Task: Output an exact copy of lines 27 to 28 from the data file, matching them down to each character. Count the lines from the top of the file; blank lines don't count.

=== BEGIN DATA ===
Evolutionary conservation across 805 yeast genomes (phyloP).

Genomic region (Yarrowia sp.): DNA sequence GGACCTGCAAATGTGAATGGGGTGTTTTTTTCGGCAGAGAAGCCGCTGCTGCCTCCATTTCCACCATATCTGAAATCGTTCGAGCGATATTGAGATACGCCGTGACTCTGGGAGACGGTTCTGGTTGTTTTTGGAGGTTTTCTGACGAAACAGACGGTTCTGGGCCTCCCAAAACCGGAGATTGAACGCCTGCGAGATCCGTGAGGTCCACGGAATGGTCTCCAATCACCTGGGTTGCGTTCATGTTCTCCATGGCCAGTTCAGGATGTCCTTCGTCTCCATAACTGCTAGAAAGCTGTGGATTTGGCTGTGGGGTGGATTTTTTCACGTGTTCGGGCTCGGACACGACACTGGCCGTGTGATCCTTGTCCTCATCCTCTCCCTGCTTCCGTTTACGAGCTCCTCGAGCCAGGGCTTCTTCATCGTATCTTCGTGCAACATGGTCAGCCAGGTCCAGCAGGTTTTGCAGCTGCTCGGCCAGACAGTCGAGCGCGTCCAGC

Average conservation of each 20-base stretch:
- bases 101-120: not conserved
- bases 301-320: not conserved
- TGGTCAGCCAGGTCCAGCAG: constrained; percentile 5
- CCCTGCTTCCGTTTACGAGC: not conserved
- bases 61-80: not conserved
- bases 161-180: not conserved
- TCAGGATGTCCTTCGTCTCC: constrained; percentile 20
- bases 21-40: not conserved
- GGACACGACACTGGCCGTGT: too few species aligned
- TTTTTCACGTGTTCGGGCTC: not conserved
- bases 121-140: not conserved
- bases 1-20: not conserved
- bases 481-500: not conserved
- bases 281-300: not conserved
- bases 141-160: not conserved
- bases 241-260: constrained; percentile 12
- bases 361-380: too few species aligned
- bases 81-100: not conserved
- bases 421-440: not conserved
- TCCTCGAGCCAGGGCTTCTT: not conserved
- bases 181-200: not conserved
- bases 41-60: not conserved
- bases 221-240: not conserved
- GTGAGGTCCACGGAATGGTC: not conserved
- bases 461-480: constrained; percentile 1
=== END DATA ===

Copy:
- GTGAGGTCCACGGAATGGTC: not conserved
- bases 461-480: constrained; percentile 1